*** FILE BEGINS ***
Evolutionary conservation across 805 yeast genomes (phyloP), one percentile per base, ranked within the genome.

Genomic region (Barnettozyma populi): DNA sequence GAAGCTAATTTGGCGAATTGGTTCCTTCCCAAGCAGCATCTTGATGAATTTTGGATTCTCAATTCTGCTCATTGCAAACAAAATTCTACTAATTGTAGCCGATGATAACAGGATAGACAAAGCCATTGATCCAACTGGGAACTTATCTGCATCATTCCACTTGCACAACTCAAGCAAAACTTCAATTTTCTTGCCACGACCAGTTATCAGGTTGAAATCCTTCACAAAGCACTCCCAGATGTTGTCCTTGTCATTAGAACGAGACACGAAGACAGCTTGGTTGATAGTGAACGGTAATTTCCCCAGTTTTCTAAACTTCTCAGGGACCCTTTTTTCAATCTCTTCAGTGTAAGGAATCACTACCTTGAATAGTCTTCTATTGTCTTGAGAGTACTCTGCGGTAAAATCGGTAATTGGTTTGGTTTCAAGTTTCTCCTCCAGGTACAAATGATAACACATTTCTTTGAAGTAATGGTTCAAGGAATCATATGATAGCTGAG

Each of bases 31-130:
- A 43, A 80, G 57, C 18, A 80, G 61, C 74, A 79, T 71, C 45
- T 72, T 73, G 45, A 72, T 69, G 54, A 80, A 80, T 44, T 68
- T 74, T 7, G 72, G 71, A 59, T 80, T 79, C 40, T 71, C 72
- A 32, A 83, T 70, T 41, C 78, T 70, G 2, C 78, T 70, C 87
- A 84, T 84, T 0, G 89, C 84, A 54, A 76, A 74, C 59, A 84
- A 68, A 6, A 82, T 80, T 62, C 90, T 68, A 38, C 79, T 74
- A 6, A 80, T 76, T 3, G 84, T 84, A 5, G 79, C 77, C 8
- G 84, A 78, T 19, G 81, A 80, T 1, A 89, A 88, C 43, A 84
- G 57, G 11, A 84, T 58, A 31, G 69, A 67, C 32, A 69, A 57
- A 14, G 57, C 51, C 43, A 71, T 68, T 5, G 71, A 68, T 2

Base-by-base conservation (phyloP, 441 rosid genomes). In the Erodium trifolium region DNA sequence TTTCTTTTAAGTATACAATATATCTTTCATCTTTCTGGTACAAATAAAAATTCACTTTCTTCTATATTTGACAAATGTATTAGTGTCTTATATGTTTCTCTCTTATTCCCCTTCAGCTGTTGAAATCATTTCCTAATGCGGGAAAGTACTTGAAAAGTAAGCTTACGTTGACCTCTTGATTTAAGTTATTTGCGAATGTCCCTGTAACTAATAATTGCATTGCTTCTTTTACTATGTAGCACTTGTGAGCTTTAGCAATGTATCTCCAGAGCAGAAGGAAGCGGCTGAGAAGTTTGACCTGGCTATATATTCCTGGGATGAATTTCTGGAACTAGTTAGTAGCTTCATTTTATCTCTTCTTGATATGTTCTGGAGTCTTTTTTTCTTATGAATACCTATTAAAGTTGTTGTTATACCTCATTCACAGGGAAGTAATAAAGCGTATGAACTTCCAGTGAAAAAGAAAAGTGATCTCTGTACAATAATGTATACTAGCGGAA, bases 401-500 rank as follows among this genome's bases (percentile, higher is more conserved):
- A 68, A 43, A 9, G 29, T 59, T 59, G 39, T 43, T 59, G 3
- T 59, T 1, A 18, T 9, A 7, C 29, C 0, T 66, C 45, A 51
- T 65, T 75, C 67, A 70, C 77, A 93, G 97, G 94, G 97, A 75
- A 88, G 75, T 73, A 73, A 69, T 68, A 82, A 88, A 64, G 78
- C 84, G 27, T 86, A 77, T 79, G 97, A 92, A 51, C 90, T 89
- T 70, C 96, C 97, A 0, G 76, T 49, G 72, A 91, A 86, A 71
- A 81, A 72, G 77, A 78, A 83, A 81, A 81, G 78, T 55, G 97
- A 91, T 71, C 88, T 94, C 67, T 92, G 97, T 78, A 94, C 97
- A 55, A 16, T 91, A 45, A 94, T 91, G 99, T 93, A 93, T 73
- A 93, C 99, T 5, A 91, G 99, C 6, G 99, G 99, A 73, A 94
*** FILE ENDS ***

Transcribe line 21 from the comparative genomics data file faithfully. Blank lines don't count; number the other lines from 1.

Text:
- A 81, A 72, G 77, A 78, A 83, A 81, A 81, G 78, T 55, G 97